The information contained within this report is vital to understanding the on-going nature of the challenges of implementing Resolution 1325, and raises concerns regarding the transferal of good intentions in policy making to those interacting with potentially at-risk women and girls at ground level.
It would seem that even the process of implementation of Resolution 1325 is not free from discrimination against women. The overall attitudes still undermining the efforts of the UN in promoting equality are shown in the claim of the Australian Defence Forces that women’s physical differences meant that they could not serve on the front line in peacekeeping missions, Puechguirbal similarly refers to the failure of the UN to internally represent a good example of gender mainstreaming, claiming that a lack of accountability mechanisms to keep track of how Resolution 1325 is implemented within the UN’s own operations has meant that, at the time of the author’s study, only 6 of 66 individuals in top management positions within the UN peacebuilding teams are women.
Charlesworth, a prominent researcher, notes that this institutionalisation represents the longstanding failure of both national and international organisations to include female perspectives, and that as such, men’s experiences remain ‘a general, rather than a gendered, category’, whilst women’s experiences are ‘regarded as a distinct and limited category, related to a specialized and marginalized sphere and regulated, if at all, in a weaker way’. This represents a failure of the UN in managing to convey the importance, and the reasons for, the need to include women in peacekeeping strategy, and to deploy them alongside men in protecting women and girl’s needs in matters of armed conflict.
Moreover, Barrow, in 2009, points to the further difficulties that may be incurred when including women in these matters, and asserts the importance of considerations for race, faith, and culture, in making sure that it is ‘safe’ for women to participate in active roles. Utilising an example of the Israeli armed forces, whereupon mandatory conscription of both male and female officers occurs, it is possible to undercover evidence of sexual abuse and discrimination from within the Israeli army itself.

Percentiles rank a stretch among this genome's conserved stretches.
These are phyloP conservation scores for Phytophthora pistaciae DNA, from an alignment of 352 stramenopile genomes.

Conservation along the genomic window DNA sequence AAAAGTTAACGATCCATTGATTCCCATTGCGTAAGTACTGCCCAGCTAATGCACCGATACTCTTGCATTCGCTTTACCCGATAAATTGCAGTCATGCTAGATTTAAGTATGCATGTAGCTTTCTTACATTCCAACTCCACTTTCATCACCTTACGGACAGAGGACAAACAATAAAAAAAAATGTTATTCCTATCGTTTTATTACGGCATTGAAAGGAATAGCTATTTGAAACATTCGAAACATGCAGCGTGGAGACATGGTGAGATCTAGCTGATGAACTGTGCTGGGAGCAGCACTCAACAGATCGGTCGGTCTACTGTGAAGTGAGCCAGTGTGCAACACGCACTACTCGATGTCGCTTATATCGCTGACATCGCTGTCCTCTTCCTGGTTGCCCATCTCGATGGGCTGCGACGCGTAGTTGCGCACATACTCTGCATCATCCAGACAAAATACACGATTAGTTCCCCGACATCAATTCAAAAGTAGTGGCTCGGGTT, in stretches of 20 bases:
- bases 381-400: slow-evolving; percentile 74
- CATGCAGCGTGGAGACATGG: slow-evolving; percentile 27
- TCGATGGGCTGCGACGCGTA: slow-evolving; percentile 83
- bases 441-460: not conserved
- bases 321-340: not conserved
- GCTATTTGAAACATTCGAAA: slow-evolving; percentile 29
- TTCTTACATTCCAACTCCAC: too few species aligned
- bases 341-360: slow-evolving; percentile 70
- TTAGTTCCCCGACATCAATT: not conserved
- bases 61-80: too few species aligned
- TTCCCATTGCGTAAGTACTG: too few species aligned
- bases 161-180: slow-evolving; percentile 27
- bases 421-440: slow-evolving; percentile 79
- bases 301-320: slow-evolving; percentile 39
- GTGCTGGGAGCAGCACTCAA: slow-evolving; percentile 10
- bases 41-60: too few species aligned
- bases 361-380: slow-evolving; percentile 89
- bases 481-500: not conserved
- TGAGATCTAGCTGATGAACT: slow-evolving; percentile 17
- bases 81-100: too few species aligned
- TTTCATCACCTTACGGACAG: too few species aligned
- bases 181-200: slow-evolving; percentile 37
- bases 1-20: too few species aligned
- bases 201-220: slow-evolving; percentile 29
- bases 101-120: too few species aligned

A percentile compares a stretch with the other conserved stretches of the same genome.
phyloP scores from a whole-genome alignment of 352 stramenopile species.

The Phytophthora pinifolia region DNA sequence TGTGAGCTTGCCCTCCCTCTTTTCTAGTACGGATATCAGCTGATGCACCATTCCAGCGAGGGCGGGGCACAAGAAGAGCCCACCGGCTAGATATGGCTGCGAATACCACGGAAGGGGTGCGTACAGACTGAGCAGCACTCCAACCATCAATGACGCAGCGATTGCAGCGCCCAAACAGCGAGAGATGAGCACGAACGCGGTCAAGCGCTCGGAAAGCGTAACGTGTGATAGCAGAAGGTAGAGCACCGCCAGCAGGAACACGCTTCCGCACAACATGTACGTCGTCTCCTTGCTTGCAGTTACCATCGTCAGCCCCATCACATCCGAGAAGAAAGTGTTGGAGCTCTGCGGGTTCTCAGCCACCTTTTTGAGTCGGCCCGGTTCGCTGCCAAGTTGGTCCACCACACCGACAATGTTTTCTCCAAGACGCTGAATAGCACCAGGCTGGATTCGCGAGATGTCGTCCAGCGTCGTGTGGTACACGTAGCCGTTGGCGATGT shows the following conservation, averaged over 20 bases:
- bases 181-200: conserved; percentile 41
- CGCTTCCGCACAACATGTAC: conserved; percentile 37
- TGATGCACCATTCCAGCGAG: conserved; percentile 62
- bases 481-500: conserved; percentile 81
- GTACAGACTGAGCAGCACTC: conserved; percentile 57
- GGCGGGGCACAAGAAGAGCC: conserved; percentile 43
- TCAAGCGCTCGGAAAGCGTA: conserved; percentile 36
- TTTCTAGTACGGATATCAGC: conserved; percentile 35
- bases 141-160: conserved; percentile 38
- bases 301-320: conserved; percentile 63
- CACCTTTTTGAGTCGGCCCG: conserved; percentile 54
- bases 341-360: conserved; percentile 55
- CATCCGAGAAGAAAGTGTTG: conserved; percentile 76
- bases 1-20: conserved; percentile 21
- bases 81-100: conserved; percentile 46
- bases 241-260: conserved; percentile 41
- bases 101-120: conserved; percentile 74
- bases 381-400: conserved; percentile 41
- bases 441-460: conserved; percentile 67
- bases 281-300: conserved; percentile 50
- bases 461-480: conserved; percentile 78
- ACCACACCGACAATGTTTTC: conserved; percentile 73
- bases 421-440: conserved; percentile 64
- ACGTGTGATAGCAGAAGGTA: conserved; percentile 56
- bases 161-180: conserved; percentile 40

Cawkill, et al.’s (2009), Puechguirbal’s (2010), and Barrow’s (Barrow, 2009) findings, as presented above, not only undermine the efficacy of Resolution 1325, but also the successive Resolutions passed in its support (1820, 1888, 1889), and the work of the Peace Commission that was established in 2005 to directly oversee the Resolutions’ implementation. Whilst successive Resolutions will not be directly discussed here, due both to the limited word count and their basis in 1325’s content, it is important to note that any criticisms levelled here at 1325 will most likely also apply to its subsequent UNSCR’s. Utilising a similar study of the efficacy of Resolution 1325 and its ‘successors’: of 112 peace agreements signed between the adoption of 1325 and the end of 2008, only 5 included recognition for gender-based violence, or invoked responsibility for gender-based discrimination.
Other researchers also levels criticisms at this Resolution’s failure at grassroots level, and at the UN’s WPS agenda in general, claiming that much of the activity of women’s organisations has aimed at raising awareness regarding Resolution 1325 and lobbying governments, rather than applying them to the locally resonant community-controlled peace-building programs.
It would appear that, when taking a closer look at the UN’s WPS agenda and particularly Resolution 1325, there are serious doubts voiced about its capability to really change attitudes about women, rather than to simply present an outward appearance of changed attitudes. The next section of this assignment will look to the existence of ‘National Action Plans’, and how successful these have been as tools for on-the-ground implementation of Resolution 1325.
Efficacy ‘on-the-ground’: WPS in action, NAP’s, and implications